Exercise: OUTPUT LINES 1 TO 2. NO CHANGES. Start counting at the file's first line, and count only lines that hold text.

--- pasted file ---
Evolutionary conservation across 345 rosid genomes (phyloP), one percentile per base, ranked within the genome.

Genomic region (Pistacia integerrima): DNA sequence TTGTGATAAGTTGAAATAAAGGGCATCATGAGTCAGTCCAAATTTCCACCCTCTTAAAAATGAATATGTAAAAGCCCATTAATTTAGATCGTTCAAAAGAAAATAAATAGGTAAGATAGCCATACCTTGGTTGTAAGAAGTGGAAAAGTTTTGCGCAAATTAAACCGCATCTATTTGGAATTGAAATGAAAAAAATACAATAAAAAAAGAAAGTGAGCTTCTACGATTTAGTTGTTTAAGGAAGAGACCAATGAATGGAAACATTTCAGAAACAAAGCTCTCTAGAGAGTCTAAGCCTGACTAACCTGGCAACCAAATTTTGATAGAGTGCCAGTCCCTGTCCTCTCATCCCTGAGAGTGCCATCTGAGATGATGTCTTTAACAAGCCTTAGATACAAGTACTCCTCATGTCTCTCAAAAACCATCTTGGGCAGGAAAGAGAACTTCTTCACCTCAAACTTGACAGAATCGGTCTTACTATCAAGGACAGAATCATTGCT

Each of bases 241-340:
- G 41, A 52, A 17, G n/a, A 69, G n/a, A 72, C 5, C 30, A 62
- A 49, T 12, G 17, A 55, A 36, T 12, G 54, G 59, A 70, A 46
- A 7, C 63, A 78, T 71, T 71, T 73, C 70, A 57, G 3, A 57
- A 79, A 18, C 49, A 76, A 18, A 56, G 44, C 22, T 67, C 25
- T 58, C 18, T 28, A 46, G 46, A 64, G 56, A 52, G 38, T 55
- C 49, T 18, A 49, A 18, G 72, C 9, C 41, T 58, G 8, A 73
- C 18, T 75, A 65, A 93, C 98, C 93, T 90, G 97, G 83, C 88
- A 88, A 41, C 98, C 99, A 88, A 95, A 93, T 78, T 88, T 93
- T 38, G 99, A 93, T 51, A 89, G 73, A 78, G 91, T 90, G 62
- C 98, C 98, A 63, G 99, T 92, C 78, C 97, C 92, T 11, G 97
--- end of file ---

Evolutionary conservation across 345 rosid genomes (phyloP), one percentile per base, ranked within the genome.

Genomic region (Pistacia integerrima): DNA sequence TTGTGATAAGTTGAAATAAAGGGCATCATGAGTCAGTCCAAATTTCCACCCTCTTAAAAATGAATATGTAAAAGCCCATTAATTTAGATCGTTCAAAAGAAAATAAATAGGTAAGATAGCCATACCTTGGTTGTAAGAAGTGGAAAAGTTTTGCGCAAATTAAACCGCATCTATTTGGAATTGAAATGAAAAAAATACAATAAAAAAAGAAAGTGAGCTTCTACGATTTAGTTGTTTAAGGAAGAGACCAATGAATGGAAACATTTCAGAAACAAAGCTCTCTAGAGAGTCTAAGCCTGACTAACCTGGCAACCAAATTTTGATAGAGTGCCAGTCCCTGTCCTCTCATCCCTGAGAGTGCCATCTGAGATGATGTCTTTAACAAGCCTTAGATACAAGTACTCCTCATGTCTCTCAAAAACCATCTTGGGCAGGAAAGAGAACTTCTTCACCTCAAACTTGACAGAATCGGTCTTACTATCAAGGACAGAATCATTGCT